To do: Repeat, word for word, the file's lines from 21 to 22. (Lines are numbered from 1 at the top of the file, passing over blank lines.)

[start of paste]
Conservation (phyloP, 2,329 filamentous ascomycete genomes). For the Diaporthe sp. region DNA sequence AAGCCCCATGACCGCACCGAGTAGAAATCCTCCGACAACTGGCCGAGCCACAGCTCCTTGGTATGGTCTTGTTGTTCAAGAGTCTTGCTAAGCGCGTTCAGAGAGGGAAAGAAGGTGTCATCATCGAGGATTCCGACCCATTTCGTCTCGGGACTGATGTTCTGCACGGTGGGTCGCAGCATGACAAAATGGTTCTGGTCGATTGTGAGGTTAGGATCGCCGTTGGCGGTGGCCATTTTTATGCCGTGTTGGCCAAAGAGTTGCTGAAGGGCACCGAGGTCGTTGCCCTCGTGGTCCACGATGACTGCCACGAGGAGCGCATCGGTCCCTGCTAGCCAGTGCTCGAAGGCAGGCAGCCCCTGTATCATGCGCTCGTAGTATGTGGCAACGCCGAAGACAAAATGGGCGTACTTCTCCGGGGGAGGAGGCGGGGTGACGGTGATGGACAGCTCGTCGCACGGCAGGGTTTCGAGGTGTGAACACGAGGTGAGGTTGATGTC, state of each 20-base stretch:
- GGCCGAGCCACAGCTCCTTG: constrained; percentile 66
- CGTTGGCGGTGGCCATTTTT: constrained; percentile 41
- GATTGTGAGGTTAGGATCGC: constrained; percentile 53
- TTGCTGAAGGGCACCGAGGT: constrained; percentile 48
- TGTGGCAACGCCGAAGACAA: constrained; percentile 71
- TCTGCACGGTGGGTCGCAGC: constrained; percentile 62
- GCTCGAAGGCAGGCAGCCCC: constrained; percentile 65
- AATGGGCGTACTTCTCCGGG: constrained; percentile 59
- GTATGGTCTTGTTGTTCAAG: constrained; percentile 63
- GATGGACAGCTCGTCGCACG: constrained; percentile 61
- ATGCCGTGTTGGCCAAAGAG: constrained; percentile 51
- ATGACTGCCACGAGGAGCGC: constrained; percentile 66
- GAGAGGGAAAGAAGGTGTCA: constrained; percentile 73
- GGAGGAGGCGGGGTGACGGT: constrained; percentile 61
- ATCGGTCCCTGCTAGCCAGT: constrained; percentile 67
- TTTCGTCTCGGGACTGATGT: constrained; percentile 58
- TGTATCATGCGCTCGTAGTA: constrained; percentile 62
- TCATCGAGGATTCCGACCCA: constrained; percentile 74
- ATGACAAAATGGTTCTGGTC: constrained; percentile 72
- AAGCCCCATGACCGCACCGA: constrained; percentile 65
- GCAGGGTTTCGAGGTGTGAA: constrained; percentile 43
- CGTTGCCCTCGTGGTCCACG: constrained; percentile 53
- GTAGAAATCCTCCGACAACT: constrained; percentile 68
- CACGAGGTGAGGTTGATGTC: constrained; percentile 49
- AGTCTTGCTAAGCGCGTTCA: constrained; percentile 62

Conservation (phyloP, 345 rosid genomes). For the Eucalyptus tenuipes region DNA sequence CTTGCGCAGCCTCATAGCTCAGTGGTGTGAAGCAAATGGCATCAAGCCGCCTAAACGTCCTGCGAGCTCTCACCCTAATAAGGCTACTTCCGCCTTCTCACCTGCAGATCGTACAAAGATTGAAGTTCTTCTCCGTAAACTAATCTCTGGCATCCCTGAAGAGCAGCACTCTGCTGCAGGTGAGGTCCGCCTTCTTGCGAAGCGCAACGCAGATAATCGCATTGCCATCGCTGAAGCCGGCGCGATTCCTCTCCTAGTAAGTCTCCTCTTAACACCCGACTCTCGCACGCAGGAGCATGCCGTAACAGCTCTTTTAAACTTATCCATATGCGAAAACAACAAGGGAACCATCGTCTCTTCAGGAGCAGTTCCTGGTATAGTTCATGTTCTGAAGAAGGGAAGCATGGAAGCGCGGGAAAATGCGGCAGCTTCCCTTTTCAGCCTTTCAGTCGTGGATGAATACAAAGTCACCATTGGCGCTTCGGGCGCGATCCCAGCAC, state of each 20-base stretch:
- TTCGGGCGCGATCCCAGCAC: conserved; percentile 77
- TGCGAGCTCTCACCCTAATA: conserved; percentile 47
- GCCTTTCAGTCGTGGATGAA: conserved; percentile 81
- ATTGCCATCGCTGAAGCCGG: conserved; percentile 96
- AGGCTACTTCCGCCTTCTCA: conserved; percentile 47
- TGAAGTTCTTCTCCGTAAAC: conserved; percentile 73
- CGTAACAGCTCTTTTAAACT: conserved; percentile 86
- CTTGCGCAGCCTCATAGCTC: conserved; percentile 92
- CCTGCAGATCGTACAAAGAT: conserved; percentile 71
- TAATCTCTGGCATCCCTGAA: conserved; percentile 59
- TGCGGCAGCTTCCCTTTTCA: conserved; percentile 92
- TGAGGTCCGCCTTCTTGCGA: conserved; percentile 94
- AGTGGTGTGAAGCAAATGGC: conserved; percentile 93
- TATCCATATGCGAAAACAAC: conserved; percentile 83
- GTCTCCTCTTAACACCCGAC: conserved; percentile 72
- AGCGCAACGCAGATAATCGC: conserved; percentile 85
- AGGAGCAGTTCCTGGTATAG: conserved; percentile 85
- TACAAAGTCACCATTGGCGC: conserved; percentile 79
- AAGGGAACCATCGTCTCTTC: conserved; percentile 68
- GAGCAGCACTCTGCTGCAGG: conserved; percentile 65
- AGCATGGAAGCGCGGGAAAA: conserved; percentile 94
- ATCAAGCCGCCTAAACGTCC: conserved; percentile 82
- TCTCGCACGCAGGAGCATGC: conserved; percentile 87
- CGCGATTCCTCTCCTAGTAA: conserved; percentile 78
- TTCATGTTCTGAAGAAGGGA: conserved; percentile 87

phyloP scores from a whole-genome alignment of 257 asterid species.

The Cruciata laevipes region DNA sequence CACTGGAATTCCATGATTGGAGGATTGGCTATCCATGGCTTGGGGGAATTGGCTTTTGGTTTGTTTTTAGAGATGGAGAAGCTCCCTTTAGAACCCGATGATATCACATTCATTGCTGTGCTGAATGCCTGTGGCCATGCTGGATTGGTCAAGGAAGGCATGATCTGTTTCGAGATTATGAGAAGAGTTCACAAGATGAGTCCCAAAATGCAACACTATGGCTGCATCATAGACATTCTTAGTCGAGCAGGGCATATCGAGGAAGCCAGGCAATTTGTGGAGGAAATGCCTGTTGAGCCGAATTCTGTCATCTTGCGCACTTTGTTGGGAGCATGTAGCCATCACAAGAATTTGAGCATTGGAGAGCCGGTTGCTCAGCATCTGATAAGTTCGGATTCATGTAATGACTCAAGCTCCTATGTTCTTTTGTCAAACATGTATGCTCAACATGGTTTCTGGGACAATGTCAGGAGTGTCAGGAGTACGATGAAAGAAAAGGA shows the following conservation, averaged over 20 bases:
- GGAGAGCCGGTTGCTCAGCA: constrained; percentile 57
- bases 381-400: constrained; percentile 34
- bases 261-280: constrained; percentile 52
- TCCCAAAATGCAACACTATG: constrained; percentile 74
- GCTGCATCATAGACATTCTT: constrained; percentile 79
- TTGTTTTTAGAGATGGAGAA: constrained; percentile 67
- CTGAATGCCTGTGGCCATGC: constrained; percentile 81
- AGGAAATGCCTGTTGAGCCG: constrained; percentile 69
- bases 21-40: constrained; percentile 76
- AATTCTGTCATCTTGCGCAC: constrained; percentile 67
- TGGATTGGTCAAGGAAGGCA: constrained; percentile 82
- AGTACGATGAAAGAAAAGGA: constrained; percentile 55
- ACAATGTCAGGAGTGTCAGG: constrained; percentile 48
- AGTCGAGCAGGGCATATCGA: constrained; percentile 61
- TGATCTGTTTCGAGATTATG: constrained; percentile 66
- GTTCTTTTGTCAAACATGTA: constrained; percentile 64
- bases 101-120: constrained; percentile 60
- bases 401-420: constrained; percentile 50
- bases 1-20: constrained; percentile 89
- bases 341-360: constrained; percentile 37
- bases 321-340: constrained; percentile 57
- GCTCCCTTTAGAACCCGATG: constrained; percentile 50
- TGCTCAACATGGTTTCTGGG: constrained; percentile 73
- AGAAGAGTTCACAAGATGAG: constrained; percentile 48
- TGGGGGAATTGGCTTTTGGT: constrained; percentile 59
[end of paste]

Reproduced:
- AAGCCCCATGACCGCACCGA: constrained; percentile 65
- GCAGGGTTTCGAGGTGTGAA: constrained; percentile 43